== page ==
The only time you might have an issue is if your Hue Bridge is in one end of your house (such as by your router at the front of the house), and then you have a bunch of smart outdoor Hue lights. If your backyard is big enough, you may start to hit across the approx. 25m range limit.
If this is the case, you’ll see that your bulb is listed as unreachable (or perhaps offline) in the Hue app. However thanks to ZigBee Mesh, the solution should just be as simple as buying another Hue bulb and putting this somewhere in the middle. This bulb will then act as a a radio relay (almost literally), and should sort out any range issues – I go into this more in the final section.
Bluetooth range is more limited – Link Labs (which I mentioned earlier) also tested Bluetooth LE, finding a 77m range outdoors (compared to 291m with ZigBee). Indoors the situation is expectedly worse, with Hue’s own product announcements from 2019 saying that you can expect a 30 foot (9.1m) indoor range.
A December 2016 research paper titled ‘Indoor Positioning System using Bluetooth Low Energy‘ tried creating an accurate positioning system using Bluetooth LE, and found that over 4m the accuracy drops to the point where the system would no longer be reliable.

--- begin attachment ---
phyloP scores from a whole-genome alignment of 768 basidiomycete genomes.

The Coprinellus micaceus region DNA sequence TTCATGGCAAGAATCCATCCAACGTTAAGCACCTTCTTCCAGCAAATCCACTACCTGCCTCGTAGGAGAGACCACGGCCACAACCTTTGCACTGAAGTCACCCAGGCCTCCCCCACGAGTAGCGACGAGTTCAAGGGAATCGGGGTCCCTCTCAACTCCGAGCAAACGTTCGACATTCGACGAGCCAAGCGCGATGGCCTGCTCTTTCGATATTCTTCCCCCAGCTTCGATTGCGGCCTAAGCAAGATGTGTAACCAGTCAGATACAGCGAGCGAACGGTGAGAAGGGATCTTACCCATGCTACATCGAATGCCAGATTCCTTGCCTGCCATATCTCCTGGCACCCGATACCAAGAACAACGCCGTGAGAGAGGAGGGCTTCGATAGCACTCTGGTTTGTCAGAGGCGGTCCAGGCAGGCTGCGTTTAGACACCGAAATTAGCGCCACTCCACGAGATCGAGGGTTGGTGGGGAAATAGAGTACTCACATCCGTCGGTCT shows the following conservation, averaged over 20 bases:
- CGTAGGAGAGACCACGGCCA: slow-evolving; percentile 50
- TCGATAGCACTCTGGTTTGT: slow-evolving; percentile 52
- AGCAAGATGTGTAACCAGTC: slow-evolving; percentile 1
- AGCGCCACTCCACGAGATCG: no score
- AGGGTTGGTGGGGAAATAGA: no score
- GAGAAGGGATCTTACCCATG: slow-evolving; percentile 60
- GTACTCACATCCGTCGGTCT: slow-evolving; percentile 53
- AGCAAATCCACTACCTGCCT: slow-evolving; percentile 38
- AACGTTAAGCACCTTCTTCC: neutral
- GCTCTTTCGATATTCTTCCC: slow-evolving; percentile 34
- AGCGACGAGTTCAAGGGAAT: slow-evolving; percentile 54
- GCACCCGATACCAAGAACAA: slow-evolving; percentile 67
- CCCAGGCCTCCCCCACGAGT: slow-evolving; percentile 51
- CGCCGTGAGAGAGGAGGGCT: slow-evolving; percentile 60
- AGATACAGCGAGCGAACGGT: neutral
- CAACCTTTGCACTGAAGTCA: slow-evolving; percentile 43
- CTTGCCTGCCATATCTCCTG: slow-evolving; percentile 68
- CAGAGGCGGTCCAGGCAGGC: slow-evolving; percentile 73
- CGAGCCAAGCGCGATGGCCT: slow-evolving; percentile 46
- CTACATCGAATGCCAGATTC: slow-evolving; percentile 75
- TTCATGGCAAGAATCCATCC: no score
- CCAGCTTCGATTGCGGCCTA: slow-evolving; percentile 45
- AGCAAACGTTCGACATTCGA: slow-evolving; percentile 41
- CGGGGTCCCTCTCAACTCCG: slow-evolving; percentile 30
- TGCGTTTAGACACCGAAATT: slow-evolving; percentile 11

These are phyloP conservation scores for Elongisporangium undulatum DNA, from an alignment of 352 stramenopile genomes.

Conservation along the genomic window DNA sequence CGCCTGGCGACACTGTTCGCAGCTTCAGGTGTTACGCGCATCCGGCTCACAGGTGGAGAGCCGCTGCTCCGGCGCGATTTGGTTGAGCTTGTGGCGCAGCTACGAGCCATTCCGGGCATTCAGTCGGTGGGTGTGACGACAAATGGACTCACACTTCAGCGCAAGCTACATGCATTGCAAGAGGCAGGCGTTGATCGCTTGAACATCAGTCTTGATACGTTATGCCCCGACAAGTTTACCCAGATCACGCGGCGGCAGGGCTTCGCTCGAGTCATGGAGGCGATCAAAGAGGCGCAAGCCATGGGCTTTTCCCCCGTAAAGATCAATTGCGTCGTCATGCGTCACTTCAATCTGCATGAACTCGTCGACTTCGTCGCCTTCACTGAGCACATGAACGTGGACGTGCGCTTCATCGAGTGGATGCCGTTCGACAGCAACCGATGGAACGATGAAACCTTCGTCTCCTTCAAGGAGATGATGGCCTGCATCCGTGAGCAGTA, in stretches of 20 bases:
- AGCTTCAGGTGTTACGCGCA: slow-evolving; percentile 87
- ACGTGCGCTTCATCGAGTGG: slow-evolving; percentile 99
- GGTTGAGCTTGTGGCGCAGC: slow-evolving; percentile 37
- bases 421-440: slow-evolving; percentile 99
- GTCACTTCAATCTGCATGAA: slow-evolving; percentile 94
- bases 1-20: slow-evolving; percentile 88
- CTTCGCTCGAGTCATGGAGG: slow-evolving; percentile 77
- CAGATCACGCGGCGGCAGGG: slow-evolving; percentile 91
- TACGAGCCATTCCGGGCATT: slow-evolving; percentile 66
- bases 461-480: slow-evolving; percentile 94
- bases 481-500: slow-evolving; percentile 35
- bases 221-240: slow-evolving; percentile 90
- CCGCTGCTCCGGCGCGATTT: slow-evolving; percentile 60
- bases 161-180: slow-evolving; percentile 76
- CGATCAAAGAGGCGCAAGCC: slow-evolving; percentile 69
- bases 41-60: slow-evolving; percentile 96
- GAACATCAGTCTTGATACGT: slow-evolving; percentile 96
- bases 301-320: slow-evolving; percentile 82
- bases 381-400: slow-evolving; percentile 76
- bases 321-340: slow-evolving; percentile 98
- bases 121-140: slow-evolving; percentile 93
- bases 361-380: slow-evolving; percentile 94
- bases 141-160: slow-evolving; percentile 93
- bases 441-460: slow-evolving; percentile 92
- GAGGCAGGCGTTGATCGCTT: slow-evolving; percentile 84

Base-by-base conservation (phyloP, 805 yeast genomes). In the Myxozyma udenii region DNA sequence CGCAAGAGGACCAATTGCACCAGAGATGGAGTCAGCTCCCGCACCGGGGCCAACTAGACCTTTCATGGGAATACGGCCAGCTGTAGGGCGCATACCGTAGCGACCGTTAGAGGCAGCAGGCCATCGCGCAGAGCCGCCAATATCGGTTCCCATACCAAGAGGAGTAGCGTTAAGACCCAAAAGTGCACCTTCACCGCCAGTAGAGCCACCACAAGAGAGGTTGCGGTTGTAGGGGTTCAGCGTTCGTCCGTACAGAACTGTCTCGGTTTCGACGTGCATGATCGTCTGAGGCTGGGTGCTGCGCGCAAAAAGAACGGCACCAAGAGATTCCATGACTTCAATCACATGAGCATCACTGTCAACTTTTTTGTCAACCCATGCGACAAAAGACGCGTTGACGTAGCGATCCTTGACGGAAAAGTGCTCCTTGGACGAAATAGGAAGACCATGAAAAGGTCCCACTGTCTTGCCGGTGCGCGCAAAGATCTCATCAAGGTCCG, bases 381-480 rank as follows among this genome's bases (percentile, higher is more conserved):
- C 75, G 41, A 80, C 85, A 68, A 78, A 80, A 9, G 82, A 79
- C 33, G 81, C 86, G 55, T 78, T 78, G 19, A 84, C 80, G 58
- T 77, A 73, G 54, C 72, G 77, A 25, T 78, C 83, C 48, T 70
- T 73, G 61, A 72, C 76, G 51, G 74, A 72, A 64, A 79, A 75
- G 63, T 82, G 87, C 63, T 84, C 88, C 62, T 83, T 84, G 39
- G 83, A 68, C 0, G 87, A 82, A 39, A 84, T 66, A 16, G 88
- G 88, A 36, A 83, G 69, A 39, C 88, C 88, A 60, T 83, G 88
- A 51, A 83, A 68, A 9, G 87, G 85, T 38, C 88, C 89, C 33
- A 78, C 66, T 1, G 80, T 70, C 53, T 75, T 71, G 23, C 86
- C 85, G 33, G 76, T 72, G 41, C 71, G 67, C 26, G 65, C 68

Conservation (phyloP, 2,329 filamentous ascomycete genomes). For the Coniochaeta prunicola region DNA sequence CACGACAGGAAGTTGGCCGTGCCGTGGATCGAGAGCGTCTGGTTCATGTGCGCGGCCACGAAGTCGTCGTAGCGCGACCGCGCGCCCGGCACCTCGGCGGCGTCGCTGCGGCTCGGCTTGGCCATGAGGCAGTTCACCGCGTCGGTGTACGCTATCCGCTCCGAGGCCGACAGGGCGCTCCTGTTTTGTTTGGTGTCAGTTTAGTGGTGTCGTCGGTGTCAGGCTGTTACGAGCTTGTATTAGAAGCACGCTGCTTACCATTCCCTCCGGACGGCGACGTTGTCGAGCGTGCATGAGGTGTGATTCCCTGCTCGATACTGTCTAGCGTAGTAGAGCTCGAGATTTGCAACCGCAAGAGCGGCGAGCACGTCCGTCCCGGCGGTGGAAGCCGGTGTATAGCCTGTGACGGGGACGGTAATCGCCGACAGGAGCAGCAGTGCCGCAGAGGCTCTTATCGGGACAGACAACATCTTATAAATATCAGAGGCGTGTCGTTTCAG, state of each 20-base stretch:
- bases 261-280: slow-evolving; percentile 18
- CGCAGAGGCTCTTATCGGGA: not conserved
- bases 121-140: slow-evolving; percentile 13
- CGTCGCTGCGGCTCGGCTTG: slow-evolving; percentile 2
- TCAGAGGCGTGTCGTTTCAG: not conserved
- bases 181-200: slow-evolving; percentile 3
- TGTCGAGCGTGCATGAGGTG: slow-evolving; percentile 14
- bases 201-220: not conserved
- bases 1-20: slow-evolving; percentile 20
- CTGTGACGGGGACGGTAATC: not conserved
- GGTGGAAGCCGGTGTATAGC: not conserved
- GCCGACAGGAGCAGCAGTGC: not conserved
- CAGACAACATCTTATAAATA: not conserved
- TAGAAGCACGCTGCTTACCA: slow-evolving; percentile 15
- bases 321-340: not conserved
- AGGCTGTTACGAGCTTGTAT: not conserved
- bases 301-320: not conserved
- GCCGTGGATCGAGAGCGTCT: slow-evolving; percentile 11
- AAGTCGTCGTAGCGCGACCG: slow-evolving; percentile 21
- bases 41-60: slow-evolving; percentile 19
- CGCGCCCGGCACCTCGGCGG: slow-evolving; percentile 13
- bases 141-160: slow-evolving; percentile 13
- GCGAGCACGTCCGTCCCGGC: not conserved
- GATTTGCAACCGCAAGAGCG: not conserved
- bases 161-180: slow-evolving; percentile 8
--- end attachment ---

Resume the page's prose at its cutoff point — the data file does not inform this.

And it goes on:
Naturally a tiny packet of data saying “Living room light off” requires less accuracy than a positioning system, but the main point here is that the greater the distance, the more chance there is of errors and communication systems (such as your light not going off when you ask it to, and needing to attempt this multiple times).
Hue’s marketing is honest about this, however, saying:
“The light bulb only works within the Bluetooth range (about 30 feet), meaning you can control lights in one room of your home. This makes it easy to get a feel for how smart lights work (and just how handy they really are!) before committing to a full Hue system“
In other words, if you want to quickly try out smart lighting, you should be okay with the range of Hue Bluetooth bulbs whilst in the same room. The benefit of this approach is that these bulbs also contain ZigBee, meaning that you can upgrade their range by switching to the Hue Bridge at a later date.